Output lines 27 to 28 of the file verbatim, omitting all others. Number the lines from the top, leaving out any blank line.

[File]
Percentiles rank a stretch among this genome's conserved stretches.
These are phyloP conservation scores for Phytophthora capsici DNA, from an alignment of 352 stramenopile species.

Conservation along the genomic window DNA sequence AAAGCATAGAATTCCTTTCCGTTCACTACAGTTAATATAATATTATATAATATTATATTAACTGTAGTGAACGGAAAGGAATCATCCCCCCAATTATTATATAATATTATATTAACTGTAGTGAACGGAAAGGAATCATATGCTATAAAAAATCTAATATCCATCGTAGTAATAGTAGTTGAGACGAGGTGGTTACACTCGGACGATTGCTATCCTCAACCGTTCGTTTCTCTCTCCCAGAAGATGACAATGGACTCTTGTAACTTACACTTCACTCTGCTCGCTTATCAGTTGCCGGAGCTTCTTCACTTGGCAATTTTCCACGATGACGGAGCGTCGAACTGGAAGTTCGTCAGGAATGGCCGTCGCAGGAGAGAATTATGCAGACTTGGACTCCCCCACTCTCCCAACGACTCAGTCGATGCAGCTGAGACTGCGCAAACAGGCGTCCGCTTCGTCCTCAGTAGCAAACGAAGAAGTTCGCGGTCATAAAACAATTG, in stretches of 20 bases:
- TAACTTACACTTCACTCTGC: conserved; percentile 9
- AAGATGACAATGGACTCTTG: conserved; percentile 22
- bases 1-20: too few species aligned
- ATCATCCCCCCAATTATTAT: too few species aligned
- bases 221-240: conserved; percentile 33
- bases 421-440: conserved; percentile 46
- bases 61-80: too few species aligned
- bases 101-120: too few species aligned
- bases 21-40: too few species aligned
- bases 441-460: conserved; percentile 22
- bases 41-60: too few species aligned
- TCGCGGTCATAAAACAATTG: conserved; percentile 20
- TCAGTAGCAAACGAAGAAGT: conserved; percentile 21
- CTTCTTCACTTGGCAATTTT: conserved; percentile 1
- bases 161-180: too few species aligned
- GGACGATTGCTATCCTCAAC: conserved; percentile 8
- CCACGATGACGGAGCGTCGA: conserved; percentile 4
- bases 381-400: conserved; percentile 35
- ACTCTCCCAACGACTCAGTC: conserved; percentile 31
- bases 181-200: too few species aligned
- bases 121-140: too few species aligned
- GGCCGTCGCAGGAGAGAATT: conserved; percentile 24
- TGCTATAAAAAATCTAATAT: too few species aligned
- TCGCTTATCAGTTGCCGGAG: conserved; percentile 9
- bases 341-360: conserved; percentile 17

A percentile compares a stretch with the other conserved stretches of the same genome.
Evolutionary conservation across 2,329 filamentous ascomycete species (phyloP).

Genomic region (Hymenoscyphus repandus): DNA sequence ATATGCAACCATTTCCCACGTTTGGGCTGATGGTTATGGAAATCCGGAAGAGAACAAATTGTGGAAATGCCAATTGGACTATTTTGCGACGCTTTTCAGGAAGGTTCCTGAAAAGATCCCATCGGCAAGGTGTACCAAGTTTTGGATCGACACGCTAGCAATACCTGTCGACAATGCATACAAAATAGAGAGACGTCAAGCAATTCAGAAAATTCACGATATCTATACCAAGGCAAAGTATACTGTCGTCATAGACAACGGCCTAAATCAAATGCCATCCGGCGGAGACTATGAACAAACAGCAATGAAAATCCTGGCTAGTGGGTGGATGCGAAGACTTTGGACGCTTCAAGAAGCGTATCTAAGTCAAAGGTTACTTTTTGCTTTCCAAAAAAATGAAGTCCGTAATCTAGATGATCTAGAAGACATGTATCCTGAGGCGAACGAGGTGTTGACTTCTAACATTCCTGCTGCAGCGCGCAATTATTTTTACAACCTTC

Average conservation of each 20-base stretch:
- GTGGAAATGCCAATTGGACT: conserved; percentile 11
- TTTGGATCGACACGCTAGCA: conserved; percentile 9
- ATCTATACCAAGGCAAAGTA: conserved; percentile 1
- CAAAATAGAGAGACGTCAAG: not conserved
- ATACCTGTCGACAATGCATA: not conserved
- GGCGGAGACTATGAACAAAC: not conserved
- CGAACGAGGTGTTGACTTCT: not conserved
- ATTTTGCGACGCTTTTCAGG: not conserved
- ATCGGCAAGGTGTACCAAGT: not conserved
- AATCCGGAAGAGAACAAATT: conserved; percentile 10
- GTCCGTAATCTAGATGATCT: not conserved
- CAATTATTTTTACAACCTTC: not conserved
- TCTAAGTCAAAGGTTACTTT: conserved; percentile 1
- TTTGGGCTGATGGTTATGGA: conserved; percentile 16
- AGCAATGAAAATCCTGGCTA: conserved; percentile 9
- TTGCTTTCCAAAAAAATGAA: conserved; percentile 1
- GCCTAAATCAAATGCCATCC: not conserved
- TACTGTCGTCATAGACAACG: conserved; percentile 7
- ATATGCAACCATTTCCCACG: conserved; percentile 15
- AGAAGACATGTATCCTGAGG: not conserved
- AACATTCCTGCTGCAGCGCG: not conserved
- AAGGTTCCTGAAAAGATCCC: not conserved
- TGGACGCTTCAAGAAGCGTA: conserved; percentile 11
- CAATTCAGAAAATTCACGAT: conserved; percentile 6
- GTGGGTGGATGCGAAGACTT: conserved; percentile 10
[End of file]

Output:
- TCGCTTATCAGTTGCCGGAG: conserved; percentile 9
- bases 341-360: conserved; percentile 17